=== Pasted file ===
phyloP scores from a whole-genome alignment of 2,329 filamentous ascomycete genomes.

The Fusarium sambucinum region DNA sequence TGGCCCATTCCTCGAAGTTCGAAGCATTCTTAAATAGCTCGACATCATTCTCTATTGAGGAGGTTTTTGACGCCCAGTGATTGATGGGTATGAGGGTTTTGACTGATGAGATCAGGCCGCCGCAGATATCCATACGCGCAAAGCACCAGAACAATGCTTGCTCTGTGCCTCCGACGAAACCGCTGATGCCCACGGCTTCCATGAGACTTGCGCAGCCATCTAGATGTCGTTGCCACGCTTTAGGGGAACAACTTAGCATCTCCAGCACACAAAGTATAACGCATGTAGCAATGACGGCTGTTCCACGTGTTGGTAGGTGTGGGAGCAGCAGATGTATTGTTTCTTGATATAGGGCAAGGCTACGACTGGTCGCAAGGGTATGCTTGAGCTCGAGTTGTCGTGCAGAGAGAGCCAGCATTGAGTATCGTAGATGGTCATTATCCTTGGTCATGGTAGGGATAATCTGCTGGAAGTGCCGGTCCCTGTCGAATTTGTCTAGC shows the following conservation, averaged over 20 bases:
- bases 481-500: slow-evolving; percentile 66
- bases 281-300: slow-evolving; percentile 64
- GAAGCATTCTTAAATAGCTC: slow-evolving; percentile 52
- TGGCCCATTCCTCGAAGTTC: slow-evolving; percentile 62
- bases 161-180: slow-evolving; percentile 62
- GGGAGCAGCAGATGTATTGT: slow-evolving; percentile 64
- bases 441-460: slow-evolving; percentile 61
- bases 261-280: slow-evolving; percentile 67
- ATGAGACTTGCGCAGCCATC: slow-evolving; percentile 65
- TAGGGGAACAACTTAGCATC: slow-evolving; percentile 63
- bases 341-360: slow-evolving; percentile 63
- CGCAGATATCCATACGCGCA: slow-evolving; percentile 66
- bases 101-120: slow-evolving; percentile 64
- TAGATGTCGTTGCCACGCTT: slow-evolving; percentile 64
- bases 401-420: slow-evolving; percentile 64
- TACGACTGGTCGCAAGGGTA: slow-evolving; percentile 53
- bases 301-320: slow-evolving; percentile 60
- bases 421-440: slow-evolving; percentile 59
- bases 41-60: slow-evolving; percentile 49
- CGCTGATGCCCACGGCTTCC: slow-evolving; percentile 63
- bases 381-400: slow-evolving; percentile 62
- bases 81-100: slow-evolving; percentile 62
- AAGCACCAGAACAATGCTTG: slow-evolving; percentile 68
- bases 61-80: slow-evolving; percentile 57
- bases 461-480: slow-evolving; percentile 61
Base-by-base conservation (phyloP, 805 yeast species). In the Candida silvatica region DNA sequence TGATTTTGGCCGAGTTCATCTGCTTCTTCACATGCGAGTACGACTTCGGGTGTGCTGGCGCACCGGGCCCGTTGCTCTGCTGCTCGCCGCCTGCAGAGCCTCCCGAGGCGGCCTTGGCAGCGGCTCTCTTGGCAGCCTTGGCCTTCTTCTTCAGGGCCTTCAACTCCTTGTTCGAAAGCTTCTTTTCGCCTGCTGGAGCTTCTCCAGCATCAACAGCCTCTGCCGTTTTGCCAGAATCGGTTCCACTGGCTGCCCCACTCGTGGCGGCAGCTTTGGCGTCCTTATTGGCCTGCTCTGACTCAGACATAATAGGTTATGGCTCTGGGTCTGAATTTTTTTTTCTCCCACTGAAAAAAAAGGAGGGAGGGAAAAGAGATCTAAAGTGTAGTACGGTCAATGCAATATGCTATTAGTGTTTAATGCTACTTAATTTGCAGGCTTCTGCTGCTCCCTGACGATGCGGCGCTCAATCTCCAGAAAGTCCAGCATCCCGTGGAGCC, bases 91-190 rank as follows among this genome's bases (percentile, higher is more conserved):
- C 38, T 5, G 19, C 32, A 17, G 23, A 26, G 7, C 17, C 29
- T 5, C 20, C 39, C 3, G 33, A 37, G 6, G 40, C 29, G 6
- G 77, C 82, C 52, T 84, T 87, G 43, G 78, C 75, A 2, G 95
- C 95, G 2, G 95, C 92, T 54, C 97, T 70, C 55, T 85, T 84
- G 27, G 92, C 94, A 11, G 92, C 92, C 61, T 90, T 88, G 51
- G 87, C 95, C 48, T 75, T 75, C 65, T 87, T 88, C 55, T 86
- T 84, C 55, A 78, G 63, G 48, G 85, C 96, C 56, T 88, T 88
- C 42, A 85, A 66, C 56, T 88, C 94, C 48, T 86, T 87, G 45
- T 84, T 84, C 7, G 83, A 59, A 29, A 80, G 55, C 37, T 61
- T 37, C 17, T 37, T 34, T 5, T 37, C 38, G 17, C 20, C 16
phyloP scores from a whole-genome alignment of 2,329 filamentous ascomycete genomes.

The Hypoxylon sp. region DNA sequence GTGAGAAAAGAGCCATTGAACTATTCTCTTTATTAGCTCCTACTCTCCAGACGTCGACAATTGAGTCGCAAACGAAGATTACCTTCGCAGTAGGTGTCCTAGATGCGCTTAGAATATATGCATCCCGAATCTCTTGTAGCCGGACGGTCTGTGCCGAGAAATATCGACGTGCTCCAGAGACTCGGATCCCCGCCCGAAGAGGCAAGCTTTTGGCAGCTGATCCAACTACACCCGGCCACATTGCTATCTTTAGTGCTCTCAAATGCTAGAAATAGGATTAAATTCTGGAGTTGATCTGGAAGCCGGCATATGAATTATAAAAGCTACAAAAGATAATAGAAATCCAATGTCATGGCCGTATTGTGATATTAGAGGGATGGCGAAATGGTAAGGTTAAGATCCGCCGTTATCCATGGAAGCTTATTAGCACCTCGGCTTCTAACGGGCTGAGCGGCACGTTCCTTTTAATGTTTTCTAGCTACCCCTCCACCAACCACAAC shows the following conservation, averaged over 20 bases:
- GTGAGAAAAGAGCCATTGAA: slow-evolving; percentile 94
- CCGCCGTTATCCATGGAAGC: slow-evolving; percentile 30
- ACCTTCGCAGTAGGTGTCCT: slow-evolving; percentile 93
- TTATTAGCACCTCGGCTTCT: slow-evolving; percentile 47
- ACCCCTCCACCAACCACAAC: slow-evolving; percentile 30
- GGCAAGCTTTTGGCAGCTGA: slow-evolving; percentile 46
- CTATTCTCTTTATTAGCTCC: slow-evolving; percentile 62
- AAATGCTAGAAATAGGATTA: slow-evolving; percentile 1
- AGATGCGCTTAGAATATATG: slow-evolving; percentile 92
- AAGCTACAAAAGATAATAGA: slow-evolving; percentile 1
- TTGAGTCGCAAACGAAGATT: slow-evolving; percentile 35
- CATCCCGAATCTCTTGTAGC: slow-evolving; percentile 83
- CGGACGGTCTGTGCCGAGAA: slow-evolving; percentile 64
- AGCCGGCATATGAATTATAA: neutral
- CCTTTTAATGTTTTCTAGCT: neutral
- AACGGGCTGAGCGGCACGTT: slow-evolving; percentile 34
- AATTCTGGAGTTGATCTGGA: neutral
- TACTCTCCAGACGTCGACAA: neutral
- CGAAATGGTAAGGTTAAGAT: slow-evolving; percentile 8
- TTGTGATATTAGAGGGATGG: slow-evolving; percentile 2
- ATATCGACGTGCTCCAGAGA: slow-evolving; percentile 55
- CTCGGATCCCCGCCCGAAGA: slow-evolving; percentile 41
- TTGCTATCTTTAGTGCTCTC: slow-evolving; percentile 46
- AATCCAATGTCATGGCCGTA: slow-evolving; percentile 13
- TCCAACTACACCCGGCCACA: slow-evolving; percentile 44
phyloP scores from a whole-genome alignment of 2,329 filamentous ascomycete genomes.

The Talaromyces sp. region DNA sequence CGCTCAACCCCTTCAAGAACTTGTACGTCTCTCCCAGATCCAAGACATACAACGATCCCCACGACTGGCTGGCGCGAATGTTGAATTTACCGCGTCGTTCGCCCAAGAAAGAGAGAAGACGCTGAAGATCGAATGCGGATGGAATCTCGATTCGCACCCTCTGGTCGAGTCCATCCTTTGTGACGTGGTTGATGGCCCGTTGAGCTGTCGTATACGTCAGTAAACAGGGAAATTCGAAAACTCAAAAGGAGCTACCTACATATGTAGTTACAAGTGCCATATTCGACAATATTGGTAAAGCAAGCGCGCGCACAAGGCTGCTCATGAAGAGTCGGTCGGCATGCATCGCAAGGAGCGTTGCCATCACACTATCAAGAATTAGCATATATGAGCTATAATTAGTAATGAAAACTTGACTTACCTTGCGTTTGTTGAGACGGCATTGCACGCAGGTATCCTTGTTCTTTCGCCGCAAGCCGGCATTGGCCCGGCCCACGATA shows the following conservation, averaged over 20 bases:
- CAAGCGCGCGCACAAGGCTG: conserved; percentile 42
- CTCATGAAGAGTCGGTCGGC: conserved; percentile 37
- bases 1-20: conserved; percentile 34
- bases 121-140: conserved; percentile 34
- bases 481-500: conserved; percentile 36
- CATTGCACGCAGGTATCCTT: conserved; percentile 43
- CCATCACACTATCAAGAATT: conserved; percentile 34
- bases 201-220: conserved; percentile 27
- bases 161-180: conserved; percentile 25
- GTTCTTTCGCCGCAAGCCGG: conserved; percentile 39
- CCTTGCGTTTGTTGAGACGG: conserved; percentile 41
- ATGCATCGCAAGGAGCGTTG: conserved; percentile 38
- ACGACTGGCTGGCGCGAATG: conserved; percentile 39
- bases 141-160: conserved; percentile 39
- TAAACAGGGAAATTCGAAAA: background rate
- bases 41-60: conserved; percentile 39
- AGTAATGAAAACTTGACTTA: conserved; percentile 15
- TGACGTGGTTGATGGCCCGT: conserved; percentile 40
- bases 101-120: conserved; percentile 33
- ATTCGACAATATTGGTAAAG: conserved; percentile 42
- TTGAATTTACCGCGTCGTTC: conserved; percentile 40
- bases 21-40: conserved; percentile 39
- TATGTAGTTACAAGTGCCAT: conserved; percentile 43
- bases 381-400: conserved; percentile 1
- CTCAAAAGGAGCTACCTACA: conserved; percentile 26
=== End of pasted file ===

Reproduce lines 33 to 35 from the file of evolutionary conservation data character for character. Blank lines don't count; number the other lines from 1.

- G 27, G 92, C 94, A 11, G 92, C 92, C 61, T 90, T 88, G 51
- G 87, C 95, C 48, T 75, T 75, C 65, T 87, T 88, C 55, T 86
- T 84, C 55, A 78, G 63, G 48, G 85, C 96, C 56, T 88, T 88